As cheery thoughts of spring trickle onto the radar, they can be accompanied by dreary thoughts of the annual standardized testing that inevitably occurs at the same time. One of the daunting aspects of standardized testing can be a student feeling they have no control over any of it. Test takers are told where to sit, which device or instruments to use, how much time to take, how much they can and cannot respond, when they can speak, and oh yeah, that all of this is going to determine their futures. As parents, it’s important to shine a light on what can be controlled and help students enter testing season with calm and confidence.
Instilling this calm and confidence doesn’t happen with words and actions on the day before a test. The mental and physical preparation for testing takes time, just as learning the tested material does. When parents are an integral part of the process, children know learning is valued and that they are supported. The guidelines and tips for entering testing season with calm and confidence can be followed all year long and have lasting positive impacts on student performance in any learning scenario.
So much of how our bodies and minds perform is dependent on the fuel that’s put into them. While this advice may seem like it is constantly barraging parents, there’s a reason for that- it’s true! Anytime, but especially during testing time, students need to have hearty, protein-packed meals before school. Skip the sugary cereals and drinks (high-fructose or energy advertisers) that offer a single burst which will inevitably be followed by lethargy. Eggs, oatmeal, peanut butter, breakfast meats, etc. should be the go-to morning choices. There are lots of hearty and healthy options out there like these tasty treats from Wellness Mama. During testing time, make ahead meals can take away morning prep pressure and decrease the urge to take the easy route of a toaster pastry. The power of protein should also be a main planning element for snacks and lunches on testing days.
Another common subject when it comes to parenting advice is the importance of sticking to a bedtime schedule. This is particularly important during testing. Trying to get a child to go to bed early the night before a test isn’t enough. Sleep patterns take a while to establish, so a good night’s rest should be the goal throughout the entire school year. This should definitely hold true in the days leading up to a test. With activities, commitments, and homework taking up after school hours, it can be hard to follow the sleep charts that have recently been floating around on social media. Parents know what their kids can and can’t handle. Helping them get a sufficient amount of sleep during testing and all year long will help them succeed academically and in many other areas of their lives.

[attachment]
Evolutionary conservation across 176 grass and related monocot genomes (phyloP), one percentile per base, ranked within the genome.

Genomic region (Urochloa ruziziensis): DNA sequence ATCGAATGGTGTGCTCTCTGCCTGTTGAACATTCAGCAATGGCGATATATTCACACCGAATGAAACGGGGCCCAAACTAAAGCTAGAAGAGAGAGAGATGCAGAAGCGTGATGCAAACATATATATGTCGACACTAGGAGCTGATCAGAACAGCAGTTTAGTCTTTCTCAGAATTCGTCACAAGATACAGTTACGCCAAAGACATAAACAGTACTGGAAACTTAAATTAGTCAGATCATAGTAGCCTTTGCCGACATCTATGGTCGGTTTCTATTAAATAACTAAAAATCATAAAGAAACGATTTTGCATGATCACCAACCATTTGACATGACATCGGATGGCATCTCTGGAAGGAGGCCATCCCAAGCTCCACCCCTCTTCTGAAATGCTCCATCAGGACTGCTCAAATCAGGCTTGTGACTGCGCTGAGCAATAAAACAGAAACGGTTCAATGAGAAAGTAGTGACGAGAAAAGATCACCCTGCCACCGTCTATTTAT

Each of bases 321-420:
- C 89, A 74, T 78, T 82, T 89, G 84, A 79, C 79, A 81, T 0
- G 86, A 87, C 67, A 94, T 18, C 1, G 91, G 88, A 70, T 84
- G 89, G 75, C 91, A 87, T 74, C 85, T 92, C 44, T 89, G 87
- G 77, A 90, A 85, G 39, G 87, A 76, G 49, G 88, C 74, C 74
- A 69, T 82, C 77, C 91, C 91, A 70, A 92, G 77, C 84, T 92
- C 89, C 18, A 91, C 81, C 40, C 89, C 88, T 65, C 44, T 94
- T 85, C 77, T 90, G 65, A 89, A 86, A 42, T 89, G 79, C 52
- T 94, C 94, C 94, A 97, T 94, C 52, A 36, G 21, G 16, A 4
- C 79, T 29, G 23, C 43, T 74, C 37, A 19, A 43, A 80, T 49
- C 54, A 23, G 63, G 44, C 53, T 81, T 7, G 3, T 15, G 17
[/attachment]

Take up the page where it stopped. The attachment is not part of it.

The topic of screen time is also a prevalent one during testing. Too much screen time isn’t good at any time of the year, but the overuse of screens amid testing is a bad combination. Much of testing is done on screens these days, and if screens were a big part of the morning or evening before, it can lead to some eye-crossing overload. Pulling kids’ focus away from screens before testing will help them have better focus during testing. Avoid watching shows before school or too much device time in the evenings. Screen time before bed can create issues with the already discussed importance of sleep.
One of the most important things that parents can do to help their children enter testing with a calm and confident outlook is bolster their children’s self-esteem. A few words the night before or morning of the test are not enough. When students have parents that support them and believe in them, they are going to have a healthier self-image. Many heartwarming letters have been shared that let students know they are more than a single test score. Parents need to make the sentiments of these letters a family mantra. This isn’t meant to downplay the importance or need to do their best on the tests, but it is meant to remove some of the make or break angst that come with them. Not everyone is a great test taker, but if a child has prepared for the test to the best of their abilities, then he/she needs to know that this is enough because they are so much more than this singular moment.
It can be easy to jump on the nay-saying bandwagon when it comes to testing, but students still have to take the tests. Hearing parents negatively comment on standardized testing can affect how students feel about the tests and how they perform. Parents can help build students up by working with them to prepare. Review testing materials, discuss strategies for taking mind breaks and relaxing, and encourage kids to do their best. When the support in preparation spans learning the material and the physical and mental preparation for testing, students will have an all-around healthier outlook and approach to testing.
When testing time seems riddled with things that students can’t control, it’s important to focus on the things that can be controlled. Eating right, getting proper rest, limiting screens, and bolstering self-esteem are all a part of a supportive home environment. By accentuating the healthiest options both physically and mentally, parents can be instrumental in helping students find success during standardized testing.
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